It's not hard to see how uncertainty has played out in recent years. Mainstream financial and economic aspects of uncertainty are still regularly discussed. Even so, some components of institutional externalities (i.e. supposedly ZMP workers) scarcely even make their way into the discussions. Specifically? Consider the broader societal effects which result from those who are "left behind". One of the more obvious results is a growing lack of trust by all concerned.
Of course, why bother, right? After all, much of the U.S. economy in general has "cleaned up" nicely, with encouraging unemployment statistics and growth gains. Look even closer, to the Main Streets and neighborhoods of prosperous areas which inspire such confidence...umm, not so fast. Today's uncertainty often hides in the corners of economic statistics and "get out of the road" areas where little work (or life meaning) exists. As to the human side of uncertainty - when and if the marginalized cannot always remain "nicely" hidden - who sees, hence often needs to deal with them first?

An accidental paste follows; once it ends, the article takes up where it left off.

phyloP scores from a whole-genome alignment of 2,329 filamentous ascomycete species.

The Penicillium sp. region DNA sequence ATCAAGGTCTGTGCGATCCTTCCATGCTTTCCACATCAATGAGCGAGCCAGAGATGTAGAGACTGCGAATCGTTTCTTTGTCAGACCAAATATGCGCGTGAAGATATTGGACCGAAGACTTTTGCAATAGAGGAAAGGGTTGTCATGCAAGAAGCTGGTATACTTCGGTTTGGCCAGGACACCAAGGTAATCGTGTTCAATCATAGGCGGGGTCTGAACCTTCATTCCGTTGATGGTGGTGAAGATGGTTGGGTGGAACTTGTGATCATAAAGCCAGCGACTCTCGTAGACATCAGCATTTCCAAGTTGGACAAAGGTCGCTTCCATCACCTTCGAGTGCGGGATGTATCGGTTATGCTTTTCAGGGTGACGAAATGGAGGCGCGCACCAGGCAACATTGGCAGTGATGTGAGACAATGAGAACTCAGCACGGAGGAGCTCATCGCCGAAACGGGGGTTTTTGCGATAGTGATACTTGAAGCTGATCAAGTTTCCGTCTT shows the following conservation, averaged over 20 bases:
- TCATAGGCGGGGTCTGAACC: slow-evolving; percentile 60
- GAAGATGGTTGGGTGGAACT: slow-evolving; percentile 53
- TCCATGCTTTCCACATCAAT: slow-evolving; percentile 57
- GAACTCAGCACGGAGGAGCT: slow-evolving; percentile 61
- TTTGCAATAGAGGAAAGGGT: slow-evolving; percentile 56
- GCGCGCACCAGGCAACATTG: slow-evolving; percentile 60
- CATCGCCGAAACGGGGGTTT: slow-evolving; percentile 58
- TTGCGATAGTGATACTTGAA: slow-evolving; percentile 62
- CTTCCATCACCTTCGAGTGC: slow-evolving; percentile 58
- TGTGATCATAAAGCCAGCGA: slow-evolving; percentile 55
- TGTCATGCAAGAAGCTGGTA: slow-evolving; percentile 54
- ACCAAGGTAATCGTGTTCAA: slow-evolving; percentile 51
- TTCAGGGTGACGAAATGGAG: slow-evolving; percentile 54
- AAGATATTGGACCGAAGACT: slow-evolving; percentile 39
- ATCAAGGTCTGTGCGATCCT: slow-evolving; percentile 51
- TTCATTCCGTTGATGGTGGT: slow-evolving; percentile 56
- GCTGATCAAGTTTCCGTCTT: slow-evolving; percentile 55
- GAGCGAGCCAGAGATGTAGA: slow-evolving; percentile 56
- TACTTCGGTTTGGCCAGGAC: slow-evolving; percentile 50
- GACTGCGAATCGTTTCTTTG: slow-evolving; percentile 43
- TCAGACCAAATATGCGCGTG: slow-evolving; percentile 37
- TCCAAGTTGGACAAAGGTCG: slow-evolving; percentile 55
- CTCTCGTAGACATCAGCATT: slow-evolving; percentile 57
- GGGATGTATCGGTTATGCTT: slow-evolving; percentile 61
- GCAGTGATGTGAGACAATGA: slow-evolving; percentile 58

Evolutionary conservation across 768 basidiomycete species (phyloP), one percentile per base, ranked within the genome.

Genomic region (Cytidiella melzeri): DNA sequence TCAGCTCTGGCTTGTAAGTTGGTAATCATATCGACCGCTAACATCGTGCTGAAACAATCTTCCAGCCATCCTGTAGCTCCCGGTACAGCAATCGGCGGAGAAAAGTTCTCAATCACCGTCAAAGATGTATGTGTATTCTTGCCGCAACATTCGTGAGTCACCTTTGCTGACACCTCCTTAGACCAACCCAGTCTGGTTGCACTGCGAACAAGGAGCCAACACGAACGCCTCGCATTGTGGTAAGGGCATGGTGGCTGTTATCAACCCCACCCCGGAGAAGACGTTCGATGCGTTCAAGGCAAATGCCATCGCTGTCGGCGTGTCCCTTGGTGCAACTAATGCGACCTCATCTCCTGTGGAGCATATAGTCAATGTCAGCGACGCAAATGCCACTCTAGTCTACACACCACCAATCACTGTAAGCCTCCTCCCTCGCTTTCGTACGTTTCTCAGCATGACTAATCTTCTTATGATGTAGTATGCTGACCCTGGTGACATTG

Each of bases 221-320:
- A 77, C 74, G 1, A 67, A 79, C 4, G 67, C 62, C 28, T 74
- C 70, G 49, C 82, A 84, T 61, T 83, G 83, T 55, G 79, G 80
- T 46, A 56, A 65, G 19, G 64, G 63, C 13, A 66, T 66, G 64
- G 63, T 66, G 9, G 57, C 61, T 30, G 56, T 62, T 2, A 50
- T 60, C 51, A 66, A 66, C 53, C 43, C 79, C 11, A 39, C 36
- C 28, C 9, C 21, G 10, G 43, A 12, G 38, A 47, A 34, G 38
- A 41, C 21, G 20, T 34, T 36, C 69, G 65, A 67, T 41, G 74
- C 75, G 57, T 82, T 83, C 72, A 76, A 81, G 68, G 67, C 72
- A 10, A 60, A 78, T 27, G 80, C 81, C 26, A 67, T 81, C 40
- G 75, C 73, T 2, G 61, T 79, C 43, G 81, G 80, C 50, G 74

That's right: members of police departments. And the longer the marginalized are forgotten...the more their numbers grow, the more contact they will have with police forces over time. Consequently, it has grown more difficult to predict the actions of any person, because many individuals remain exposed to pressures of which they have few resources to address. It's oh-so-easy to get angry with any number of police departments right now. I know I have, plenty of times. And I most assuredly do not want to be in path of certain police on the wrong day, or in the wrong place. But then, think about what they have to confront, which everyone else - economists, private interests, governments and public alike - have long since chosen not to personally deal with.